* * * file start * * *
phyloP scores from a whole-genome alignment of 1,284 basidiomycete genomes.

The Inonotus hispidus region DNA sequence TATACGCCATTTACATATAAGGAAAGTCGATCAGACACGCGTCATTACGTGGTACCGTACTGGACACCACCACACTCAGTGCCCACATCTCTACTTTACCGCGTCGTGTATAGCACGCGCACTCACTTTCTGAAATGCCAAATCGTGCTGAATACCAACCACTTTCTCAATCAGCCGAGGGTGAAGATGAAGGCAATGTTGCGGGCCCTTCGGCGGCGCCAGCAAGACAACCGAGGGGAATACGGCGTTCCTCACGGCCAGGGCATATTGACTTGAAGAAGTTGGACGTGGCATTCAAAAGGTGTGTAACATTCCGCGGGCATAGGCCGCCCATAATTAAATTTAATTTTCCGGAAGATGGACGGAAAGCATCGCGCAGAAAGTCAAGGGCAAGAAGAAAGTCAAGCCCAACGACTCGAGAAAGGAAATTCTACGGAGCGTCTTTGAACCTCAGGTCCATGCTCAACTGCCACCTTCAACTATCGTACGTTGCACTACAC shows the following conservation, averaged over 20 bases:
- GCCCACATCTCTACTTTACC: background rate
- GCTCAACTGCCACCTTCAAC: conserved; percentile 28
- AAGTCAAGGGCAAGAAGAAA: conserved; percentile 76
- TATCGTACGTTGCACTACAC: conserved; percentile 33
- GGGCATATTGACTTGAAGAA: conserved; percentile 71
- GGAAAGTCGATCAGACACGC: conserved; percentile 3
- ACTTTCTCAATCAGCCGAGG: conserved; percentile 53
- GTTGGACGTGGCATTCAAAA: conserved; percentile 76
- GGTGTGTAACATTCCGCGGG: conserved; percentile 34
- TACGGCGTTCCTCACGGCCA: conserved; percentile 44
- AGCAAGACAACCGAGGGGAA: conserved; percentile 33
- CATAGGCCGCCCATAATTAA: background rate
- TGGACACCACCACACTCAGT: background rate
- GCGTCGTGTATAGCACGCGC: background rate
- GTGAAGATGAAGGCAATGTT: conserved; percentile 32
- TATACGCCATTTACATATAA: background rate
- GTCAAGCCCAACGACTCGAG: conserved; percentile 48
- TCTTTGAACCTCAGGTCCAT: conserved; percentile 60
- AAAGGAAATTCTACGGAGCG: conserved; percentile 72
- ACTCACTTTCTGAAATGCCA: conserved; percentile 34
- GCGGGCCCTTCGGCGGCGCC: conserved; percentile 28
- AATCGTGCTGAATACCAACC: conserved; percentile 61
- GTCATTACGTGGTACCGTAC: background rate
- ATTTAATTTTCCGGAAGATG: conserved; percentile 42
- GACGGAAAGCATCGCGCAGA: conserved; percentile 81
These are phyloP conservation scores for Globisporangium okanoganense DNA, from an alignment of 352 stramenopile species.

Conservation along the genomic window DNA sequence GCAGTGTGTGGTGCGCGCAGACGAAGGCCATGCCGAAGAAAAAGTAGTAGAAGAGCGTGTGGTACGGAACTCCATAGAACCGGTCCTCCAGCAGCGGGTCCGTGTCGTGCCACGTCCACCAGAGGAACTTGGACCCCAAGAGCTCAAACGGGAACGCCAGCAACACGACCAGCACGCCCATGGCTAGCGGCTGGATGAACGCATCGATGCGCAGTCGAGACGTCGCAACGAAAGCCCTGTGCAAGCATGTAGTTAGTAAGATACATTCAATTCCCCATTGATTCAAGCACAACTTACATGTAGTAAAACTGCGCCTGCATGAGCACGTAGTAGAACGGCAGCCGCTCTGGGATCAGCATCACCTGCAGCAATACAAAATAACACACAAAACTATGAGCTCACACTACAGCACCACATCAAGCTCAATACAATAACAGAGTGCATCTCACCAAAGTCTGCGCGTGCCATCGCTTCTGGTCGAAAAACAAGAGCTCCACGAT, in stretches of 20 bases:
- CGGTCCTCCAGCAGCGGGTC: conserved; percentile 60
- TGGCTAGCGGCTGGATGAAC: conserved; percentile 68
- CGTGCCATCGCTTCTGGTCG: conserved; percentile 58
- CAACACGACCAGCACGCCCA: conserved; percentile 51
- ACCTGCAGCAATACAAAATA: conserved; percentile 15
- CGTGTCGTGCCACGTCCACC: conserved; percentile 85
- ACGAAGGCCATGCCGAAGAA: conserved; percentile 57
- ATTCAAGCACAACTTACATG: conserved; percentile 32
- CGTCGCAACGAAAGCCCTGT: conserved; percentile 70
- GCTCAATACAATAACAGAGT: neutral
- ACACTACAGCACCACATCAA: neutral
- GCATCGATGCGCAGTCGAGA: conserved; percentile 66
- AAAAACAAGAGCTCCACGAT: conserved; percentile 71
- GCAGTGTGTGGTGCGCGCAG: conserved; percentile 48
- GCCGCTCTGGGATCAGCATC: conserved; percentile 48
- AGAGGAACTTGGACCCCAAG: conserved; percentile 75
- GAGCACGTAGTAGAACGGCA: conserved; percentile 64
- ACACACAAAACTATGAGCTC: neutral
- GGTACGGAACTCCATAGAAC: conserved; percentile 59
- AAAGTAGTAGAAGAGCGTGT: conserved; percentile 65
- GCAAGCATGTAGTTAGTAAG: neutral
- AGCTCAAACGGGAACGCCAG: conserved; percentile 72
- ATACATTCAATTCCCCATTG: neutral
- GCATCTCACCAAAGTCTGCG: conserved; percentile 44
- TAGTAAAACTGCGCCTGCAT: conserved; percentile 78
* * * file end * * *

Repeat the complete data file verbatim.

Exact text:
phyloP scores from a whole-genome alignment of 1,284 basidiomycete genomes.

The Inonotus hispidus region DNA sequence TATACGCCATTTACATATAAGGAAAGTCGATCAGACACGCGTCATTACGTGGTACCGTACTGGACACCACCACACTCAGTGCCCACATCTCTACTTTACCGCGTCGTGTATAGCACGCGCACTCACTTTCTGAAATGCCAAATCGTGCTGAATACCAACCACTTTCTCAATCAGCCGAGGGTGAAGATGAAGGCAATGTTGCGGGCCCTTCGGCGGCGCCAGCAAGACAACCGAGGGGAATACGGCGTTCCTCACGGCCAGGGCATATTGACTTGAAGAAGTTGGACGTGGCATTCAAAAGGTGTGTAACATTCCGCGGGCATAGGCCGCCCATAATTAAATTTAATTTTCCGGAAGATGGACGGAAAGCATCGCGCAGAAAGTCAAGGGCAAGAAGAAAGTCAAGCCCAACGACTCGAGAAAGGAAATTCTACGGAGCGTCTTTGAACCTCAGGTCCATGCTCAACTGCCACCTTCAACTATCGTACGTTGCACTACAC shows the following conservation, averaged over 20 bases:
- GCCCACATCTCTACTTTACC: background rate
- GCTCAACTGCCACCTTCAAC: conserved; percentile 28
- AAGTCAAGGGCAAGAAGAAA: conserved; percentile 76
- TATCGTACGTTGCACTACAC: conserved; percentile 33
- GGGCATATTGACTTGAAGAA: conserved; percentile 71
- GGAAAGTCGATCAGACACGC: conserved; percentile 3
- ACTTTCTCAATCAGCCGAGG: conserved; percentile 53
- GTTGGACGTGGCATTCAAAA: conserved; percentile 76
- GGTGTGTAACATTCCGCGGG: conserved; percentile 34
- TACGGCGTTCCTCACGGCCA: conserved; percentile 44
- AGCAAGACAACCGAGGGGAA: conserved; percentile 33
- CATAGGCCGCCCATAATTAA: background rate
- TGGACACCACCACACTCAGT: background rate
- GCGTCGTGTATAGCACGCGC: background rate
- GTGAAGATGAAGGCAATGTT: conserved; percentile 32
- TATACGCCATTTACATATAA: background rate
- GTCAAGCCCAACGACTCGAG: conserved; percentile 48
- TCTTTGAACCTCAGGTCCAT: conserved; percentile 60
- AAAGGAAATTCTACGGAGCG: conserved; percentile 72
- ACTCACTTTCTGAAATGCCA: conserved; percentile 34
- GCGGGCCCTTCGGCGGCGCC: conserved; percentile 28
- AATCGTGCTGAATACCAACC: conserved; percentile 61
- GTCATTACGTGGTACCGTAC: background rate
- ATTTAATTTTCCGGAAGATG: conserved; percentile 42
- GACGGAAAGCATCGCGCAGA: conserved; percentile 81
These are phyloP conservation scores for Globisporangium okanoganense DNA, from an alignment of 352 stramenopile species.

Conservation along the genomic window DNA sequence GCAGTGTGTGGTGCGCGCAGACGAAGGCCATGCCGAAGAAAAAGTAGTAGAAGAGCGTGTGGTACGGAACTCCATAGAACCGGTCCTCCAGCAGCGGGTCCGTGTCGTGCCACGTCCACCAGAGGAACTTGGACCCCAAGAGCTCAAACGGGAACGCCAGCAACACGACCAGCACGCCCATGGCTAGCGGCTGGATGAACGCATCGATGCGCAGTCGAGACGTCGCAACGAAAGCCCTGTGCAAGCATGTAGTTAGTAAGATACATTCAATTCCCCATTGATTCAAGCACAACTTACATGTAGTAAAACTGCGCCTGCATGAGCACGTAGTAGAACGGCAGCCGCTCTGGGATCAGCATCACCTGCAGCAATACAAAATAACACACAAAACTATGAGCTCACACTACAGCACCACATCAAGCTCAATACAATAACAGAGTGCATCTCACCAAAGTCTGCGCGTGCCATCGCTTCTGGTCGAAAAACAAGAGCTCCACGAT, in stretches of 20 bases:
- CGGTCCTCCAGCAGCGGGTC: conserved; percentile 60
- TGGCTAGCGGCTGGATGAAC: conserved; percentile 68
- CGTGCCATCGCTTCTGGTCG: conserved; percentile 58
- CAACACGACCAGCACGCCCA: conserved; percentile 51
- ACCTGCAGCAATACAAAATA: conserved; percentile 15
- CGTGTCGTGCCACGTCCACC: conserved; percentile 85
- ACGAAGGCCATGCCGAAGAA: conserved; percentile 57
- ATTCAAGCACAACTTACATG: conserved; percentile 32
- CGTCGCAACGAAAGCCCTGT: conserved; percentile 70
- GCTCAATACAATAACAGAGT: neutral
- ACACTACAGCACCACATCAA: neutral
- GCATCGATGCGCAGTCGAGA: conserved; percentile 66
- AAAAACAAGAGCTCCACGAT: conserved; percentile 71
- GCAGTGTGTGGTGCGCGCAG: conserved; percentile 48
- GCCGCTCTGGGATCAGCATC: conserved; percentile 48
- AGAGGAACTTGGACCCCAAG: conserved; percentile 75
- GAGCACGTAGTAGAACGGCA: conserved; percentile 64
- ACACACAAAACTATGAGCTC: neutral
- GGTACGGAACTCCATAGAAC: conserved; percentile 59
- AAAGTAGTAGAAGAGCGTGT: conserved; percentile 65
- GCAAGCATGTAGTTAGTAAG: neutral
- AGCTCAAACGGGAACGCCAG: conserved; percentile 72
- ATACATTCAATTCCCCATTG: neutral
- GCATCTCACCAAAGTCTGCG: conserved; percentile 44
- TAGTAAAACTGCGCCTGCAT: conserved; percentile 78